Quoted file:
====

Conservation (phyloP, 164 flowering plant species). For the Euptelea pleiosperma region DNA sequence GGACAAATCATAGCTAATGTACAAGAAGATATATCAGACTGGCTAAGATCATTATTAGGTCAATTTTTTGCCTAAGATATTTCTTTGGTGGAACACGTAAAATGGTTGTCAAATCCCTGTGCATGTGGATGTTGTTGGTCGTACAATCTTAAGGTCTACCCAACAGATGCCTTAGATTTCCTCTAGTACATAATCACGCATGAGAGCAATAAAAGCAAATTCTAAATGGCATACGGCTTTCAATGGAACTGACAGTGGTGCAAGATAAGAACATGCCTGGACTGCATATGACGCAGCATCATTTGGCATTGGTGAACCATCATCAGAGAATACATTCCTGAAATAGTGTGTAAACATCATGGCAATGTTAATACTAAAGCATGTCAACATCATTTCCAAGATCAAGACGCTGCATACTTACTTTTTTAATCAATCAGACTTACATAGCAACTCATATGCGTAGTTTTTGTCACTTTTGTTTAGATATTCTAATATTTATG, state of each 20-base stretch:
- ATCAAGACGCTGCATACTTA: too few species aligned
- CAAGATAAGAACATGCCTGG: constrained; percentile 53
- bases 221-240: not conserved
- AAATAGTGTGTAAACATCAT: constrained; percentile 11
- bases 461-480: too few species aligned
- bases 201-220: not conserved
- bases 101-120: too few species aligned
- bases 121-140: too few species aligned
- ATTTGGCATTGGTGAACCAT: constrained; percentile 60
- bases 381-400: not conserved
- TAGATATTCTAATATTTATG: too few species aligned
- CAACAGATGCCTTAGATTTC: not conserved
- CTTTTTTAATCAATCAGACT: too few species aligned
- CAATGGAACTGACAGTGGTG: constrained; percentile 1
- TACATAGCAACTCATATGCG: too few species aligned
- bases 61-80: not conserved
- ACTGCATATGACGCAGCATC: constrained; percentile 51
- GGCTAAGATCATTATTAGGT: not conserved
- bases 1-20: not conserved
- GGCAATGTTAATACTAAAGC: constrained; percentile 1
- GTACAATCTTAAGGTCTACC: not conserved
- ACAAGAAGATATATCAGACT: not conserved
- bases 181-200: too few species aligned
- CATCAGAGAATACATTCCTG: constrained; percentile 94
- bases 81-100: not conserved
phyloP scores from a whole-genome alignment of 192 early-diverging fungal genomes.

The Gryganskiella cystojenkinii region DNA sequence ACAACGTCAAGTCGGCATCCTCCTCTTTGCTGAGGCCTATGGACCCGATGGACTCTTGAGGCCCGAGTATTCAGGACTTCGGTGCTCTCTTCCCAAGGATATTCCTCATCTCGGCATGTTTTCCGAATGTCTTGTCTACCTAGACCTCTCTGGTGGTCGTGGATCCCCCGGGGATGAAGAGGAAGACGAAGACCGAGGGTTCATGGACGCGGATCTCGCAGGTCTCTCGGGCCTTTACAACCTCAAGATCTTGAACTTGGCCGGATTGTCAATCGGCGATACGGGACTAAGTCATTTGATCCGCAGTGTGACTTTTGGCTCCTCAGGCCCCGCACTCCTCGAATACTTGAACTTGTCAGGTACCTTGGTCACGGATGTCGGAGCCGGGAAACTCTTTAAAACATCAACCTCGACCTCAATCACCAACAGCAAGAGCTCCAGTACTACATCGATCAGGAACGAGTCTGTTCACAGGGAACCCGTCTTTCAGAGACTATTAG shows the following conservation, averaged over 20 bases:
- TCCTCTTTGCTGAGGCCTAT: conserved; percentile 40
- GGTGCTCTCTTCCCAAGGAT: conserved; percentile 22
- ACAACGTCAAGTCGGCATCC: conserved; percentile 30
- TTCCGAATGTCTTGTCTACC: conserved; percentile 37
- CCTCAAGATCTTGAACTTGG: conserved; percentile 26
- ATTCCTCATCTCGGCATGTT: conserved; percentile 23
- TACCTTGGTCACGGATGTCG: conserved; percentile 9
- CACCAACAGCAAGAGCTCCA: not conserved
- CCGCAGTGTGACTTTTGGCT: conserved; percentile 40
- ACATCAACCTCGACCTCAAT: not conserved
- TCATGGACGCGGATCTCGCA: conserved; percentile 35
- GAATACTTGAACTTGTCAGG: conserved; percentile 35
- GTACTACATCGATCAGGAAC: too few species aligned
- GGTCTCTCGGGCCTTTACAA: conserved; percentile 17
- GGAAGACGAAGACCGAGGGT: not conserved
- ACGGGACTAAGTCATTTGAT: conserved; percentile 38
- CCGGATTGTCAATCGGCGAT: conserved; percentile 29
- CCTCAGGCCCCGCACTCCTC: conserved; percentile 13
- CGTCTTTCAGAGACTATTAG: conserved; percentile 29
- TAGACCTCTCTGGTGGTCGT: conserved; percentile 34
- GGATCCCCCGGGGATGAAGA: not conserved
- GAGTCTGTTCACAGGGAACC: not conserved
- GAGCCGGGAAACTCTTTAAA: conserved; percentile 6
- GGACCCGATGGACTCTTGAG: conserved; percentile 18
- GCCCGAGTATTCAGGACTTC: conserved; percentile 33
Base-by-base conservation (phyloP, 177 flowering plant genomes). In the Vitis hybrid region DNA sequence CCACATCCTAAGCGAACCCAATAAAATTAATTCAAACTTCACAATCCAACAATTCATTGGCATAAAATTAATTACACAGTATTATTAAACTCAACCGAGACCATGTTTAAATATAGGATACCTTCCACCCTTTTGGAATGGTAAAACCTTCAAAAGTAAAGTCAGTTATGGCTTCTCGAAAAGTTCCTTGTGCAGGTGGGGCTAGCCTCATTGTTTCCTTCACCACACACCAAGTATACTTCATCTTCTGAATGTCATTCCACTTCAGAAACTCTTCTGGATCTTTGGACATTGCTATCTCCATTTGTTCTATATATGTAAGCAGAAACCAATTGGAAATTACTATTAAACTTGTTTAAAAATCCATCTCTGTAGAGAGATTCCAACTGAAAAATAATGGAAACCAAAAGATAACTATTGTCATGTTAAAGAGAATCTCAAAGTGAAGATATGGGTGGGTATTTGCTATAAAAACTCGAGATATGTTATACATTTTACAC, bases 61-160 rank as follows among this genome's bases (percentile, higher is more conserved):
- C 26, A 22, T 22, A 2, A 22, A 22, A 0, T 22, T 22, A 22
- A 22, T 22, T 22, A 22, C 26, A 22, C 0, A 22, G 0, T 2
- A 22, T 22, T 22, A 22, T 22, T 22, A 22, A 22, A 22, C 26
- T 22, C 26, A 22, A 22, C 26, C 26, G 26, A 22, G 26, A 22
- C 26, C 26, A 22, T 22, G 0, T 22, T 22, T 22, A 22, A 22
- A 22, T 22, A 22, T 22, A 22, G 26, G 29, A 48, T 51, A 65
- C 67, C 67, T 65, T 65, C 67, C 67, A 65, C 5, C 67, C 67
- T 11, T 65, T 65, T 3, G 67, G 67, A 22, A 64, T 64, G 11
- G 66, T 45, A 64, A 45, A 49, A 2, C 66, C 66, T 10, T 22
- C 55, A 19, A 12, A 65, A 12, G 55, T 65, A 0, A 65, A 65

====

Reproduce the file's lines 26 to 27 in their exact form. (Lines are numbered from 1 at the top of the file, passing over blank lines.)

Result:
- bases 81-100: not conserved
phyloP scores from a whole-genome alignment of 192 early-diverging fungal genomes.